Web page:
Last post I tried to disentangle and nail down the type of intellectualism which is not compatible with Mormonism. Briefly, Mormonism is not against us being good at using our intellect nor is it against us enjoying using our intellect for various purposes. What Mormonism is against, however, is us believing, speaking or acting as if our intellect were the universal and indispensable judge of what we ought to believe, say or do. Whereas the intellectual holds that the unexamined life is not worth living, the faithful Mormon places little importance in knowing the reasons for doing some things, save the Lord hath commanded it. Having articulated a Mormon perspective on intellectualism, I would now like to switch gears and articulate the intellectual perspective on Mormonism. While I will eventually argue in future posts that intellectualism fiercely rejects priesthood authority, in this post I want to show the compatibility of intellectualism with prophecy. (more…)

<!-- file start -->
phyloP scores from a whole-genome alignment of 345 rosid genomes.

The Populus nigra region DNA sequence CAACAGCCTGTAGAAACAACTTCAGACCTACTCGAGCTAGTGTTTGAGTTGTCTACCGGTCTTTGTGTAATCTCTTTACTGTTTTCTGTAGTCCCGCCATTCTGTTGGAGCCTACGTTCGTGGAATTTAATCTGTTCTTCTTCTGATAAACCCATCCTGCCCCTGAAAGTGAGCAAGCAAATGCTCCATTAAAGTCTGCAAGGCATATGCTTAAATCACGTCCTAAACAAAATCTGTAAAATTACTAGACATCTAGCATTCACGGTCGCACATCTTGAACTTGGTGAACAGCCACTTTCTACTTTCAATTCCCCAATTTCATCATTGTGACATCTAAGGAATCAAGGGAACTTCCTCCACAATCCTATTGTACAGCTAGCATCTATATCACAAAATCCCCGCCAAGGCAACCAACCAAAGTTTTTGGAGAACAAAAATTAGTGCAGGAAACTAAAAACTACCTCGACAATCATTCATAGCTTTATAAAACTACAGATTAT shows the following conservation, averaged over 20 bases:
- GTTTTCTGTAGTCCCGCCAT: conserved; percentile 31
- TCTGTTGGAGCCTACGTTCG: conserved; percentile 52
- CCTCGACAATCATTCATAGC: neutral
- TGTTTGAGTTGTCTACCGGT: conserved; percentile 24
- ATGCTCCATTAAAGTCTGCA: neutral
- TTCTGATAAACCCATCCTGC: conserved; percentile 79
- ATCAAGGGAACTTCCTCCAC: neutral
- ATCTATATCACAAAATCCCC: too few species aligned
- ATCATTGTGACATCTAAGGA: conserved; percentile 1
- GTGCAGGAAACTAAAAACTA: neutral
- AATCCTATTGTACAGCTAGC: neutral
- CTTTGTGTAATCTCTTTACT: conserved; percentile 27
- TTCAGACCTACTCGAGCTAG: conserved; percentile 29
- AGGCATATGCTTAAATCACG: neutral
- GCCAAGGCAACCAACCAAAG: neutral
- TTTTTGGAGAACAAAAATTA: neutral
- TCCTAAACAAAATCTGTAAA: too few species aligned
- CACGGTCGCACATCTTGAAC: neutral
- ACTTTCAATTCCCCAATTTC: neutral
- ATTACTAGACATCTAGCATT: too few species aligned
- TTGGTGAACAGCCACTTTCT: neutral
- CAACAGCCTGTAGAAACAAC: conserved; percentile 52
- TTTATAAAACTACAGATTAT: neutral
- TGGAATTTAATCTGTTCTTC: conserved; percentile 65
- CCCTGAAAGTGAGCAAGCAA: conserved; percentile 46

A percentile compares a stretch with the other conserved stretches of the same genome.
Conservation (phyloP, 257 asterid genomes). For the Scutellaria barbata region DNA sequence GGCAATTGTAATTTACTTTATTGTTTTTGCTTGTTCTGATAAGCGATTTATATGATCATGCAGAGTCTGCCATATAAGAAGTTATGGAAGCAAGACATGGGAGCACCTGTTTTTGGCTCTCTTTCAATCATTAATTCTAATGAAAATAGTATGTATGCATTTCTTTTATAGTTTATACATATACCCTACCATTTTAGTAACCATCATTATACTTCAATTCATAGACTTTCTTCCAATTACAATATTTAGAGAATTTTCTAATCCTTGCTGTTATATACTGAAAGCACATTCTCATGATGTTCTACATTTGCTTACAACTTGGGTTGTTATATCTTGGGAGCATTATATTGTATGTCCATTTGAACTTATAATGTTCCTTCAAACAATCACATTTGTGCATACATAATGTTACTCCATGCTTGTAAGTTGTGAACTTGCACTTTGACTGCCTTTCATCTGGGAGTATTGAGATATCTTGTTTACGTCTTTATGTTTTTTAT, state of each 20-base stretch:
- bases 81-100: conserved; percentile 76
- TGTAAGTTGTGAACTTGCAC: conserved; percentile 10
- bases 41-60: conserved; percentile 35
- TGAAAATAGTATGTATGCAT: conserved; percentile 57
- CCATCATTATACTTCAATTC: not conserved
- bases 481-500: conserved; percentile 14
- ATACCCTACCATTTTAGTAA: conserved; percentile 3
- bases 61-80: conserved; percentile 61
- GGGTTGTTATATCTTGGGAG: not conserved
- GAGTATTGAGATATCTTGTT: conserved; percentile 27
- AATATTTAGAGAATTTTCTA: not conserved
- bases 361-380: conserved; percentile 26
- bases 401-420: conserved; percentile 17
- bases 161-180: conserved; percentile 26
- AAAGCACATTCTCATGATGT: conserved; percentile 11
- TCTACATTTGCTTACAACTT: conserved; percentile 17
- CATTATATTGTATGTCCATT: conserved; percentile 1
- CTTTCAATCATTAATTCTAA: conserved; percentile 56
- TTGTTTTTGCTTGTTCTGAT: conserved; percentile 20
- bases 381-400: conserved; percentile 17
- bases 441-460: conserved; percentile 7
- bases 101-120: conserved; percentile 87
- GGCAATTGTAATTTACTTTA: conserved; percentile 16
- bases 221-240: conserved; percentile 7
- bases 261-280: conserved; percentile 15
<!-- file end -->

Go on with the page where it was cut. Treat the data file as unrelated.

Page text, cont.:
I think we can all agree that within Mormonism there is a certain kind of ambivalence toward intellectualism, even if we aren’t quite able to put our finger on it. On the one hand, it seems clear that Mormonism embraces intelligence as such, going so far as to equate it with the Glory of God. Along these lines we are also told to seek truth and knowledge from the best books and counseled that to be learned is good so long as we don’t abandon the faith. On the other hand, there are at least as many passages which warn us of the learned and scholarly who preach the philosophies of men according to the understanding of the flesh. These tensions within the scriptures leave one wondering what place, if any, is to be found for intellectuals within the church. (more…)